When the economy creates a brighter image for Bangladesh, politics destroys it. In a world where primacy of economy is accepted and rooted for, politics usually takes a backseat.
Even historically inimical countries do not piggyback on any past baggage, trade and economic relations between them are put ahead of any torrid feature in a bilateral relationship. The glaring examples are USA and China; India and China; and to some extent, between Taiwan and mainland China.
What’s more to the point, internal domestic compulsions are relegated to business and technological considerations. For, such an approach is rewarded by dividends, ultimately for the people.
To state the obvious, power equations have undergone a drastic change between leading countries. They now put economic power atop military muscle. Even a quest for military might is designed to protect economic interests. Military hardware business has turned out to be the in-thing between once adversarial countries. The antenna though, would be kept high over geopolitical interests.
By the same token, smaller countries with high potentials are coming into reckoning thick and fast. For one thing, market demand driven growth is on a steady course with populous countries like Indonesia, India and Bangladesh poised to enjoy demographic dividends.
There has been a shift in the investment pattern from the higher end technology regimes like in China to the lower end of the spectrum. The attraction for many advanced economies (though their numbers have shrunk) comes from affordable costs of production, including cheaper availability and trainability of the labour force.
Set against this backdrop, Bangladesh features as a country with enormous possibilities, but which is currently going through a tumultuous period.
A chronicle of perceptions in the international media about Bangladesh since April 2012 through November of the same year to March 2013, can be an eye opener to the downslide in our image in about a year’s time.
The New York Times on April 23, 2012 made three important observations: First, Bettina Wassener, writing under the title ‘In an Unlikely Corner of Asia, Strong Promise of Growth’, quoted Zahid Hossain, principal economist at the Asian Development Bank in Dhaka to say, “A middle class is gradually forming (in Bangladesh).” Domestic demand is growing and becoming an important driver of economic activity – the growth in the country mirrors the developments in other emerging economies. Secondly, based on data provided by economists at Standard Chartered Bank, the writer also observed, “Bangladesh could join what have been called the ’7 percent club’ of economies that expand at least 7 percent annually for an extended period – allowing their economies to double every decade.” We have been bracketed with China, Cambodia, India, Mozambique and Uganda, ‘the current members of the club’.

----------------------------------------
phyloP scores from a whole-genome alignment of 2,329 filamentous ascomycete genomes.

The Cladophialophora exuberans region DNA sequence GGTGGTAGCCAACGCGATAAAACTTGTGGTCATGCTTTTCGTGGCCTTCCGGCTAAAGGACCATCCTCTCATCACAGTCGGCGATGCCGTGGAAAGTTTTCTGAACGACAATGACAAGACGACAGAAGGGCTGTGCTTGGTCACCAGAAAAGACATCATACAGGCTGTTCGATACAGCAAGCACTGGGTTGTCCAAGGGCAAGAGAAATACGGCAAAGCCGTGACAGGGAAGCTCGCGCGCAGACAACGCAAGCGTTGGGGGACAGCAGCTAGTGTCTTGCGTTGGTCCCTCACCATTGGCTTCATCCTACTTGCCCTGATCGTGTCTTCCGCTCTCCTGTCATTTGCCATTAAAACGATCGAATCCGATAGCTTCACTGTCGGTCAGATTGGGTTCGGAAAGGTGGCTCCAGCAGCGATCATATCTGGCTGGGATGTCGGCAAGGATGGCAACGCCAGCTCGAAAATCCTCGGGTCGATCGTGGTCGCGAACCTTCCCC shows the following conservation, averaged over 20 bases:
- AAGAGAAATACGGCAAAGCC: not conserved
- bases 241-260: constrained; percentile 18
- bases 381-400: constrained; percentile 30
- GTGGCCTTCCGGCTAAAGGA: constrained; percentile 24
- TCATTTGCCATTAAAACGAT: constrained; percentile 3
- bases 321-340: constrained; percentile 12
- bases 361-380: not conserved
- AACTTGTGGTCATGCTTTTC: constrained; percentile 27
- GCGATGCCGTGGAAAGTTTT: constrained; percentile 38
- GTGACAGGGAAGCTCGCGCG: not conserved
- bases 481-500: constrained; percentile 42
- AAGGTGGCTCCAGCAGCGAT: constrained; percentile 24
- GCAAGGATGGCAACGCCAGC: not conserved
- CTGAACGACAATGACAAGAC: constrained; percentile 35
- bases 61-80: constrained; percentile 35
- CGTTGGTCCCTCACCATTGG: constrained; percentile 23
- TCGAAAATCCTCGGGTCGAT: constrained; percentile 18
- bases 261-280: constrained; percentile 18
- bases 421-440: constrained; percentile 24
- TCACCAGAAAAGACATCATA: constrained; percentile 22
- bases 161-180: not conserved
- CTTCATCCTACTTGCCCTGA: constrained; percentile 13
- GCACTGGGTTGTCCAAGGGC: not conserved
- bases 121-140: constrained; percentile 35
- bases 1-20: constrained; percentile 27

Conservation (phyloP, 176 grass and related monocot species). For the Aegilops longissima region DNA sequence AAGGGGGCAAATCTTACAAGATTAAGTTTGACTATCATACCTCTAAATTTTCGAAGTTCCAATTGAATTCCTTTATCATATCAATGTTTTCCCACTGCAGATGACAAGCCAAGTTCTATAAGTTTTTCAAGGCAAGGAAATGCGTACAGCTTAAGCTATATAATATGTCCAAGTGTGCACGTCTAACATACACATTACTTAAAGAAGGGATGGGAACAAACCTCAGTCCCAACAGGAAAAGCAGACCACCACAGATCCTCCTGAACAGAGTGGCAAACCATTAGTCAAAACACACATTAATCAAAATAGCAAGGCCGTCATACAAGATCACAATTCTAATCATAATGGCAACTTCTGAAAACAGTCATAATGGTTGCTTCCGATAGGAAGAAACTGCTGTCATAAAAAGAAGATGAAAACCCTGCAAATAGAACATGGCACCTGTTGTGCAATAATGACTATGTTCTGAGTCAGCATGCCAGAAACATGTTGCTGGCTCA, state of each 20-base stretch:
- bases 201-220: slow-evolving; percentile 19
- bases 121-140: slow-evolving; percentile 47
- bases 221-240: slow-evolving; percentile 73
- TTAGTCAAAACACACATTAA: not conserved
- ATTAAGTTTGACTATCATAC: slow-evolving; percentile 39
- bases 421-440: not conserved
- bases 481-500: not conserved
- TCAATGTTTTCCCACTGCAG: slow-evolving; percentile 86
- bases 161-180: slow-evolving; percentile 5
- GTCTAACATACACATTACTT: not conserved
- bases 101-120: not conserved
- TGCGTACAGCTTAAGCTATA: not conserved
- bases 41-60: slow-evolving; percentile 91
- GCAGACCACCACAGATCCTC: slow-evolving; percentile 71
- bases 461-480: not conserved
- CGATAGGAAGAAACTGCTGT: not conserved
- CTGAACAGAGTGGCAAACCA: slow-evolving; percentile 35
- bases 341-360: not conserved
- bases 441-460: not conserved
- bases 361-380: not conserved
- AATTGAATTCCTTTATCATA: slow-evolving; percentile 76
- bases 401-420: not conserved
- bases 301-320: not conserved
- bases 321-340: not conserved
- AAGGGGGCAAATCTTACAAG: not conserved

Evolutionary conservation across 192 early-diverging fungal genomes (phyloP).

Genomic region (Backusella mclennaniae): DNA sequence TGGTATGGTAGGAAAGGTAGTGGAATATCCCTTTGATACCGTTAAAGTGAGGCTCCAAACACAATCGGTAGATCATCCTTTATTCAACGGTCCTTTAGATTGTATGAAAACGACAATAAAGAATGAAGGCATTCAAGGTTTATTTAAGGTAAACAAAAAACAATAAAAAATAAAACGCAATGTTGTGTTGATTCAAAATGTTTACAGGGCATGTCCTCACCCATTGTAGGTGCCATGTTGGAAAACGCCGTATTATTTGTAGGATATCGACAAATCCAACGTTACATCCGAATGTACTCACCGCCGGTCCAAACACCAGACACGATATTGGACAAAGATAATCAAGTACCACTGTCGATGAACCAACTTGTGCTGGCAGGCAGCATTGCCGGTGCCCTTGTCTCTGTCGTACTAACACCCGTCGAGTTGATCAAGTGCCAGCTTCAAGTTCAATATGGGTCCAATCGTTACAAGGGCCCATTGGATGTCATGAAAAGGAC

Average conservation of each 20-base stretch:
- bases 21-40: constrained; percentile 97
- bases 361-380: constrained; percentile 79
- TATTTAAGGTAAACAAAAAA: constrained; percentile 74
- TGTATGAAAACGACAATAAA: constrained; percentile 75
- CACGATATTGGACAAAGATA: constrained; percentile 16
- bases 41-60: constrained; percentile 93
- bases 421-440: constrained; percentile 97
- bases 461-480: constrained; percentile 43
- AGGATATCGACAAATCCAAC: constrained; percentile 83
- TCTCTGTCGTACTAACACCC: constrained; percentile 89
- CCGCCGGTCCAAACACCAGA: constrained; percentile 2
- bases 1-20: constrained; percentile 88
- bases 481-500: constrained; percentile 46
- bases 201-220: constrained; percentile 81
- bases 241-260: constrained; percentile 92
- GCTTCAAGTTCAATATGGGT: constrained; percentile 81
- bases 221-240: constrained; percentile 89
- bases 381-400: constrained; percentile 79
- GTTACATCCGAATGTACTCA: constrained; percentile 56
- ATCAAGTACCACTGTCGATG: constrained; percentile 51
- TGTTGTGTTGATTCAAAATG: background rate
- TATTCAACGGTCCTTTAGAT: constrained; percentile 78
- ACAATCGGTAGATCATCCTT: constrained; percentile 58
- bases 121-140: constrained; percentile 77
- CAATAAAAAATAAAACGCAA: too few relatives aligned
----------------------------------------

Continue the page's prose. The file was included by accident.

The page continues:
Last but not least, “Now, western wholesale buyers of garments are looking for next China, and Bangladesh is clearly the preferred next for sourcing caravan.”
But these prospects have lately received a setback. The World Street Journal in its March 21, 2013 report headlined, Bangladesh Riots Threaten its Boom, sprang a heartbreaker: ‘Now, some companies are speaking of the country in the past tense.’
Another shocker came from Veit Geise, vice president for sourcing at VF Corp., a Greensboro, N.C., company that owns brands such as Wrangler, Timberland and Nautica. The quote from him is absolutely clinical: “How many eggs do you want in a basket that’s basically a powder keg?”
But our intrinsic strength was underscored by Jairam Ramesh, the Indian minister for rural development. Said he, “Bangladesh experience shows … that we don’t have to wait for high economic growth to trigger social transformations.” Yet, we are on a consistent growth pattern, and some of our social indicators are better than India’s.
Will the politicians listen and give the people a break they have been denied all these 42 years just by a recourse to normal politics?
If they don’t, then we stand to lose much of our competitive edge to Myanmar, Vietnam and Cambodia, a very unsavoury prospect that, to be sure.
The writer is Associate Editor, The Daily Star.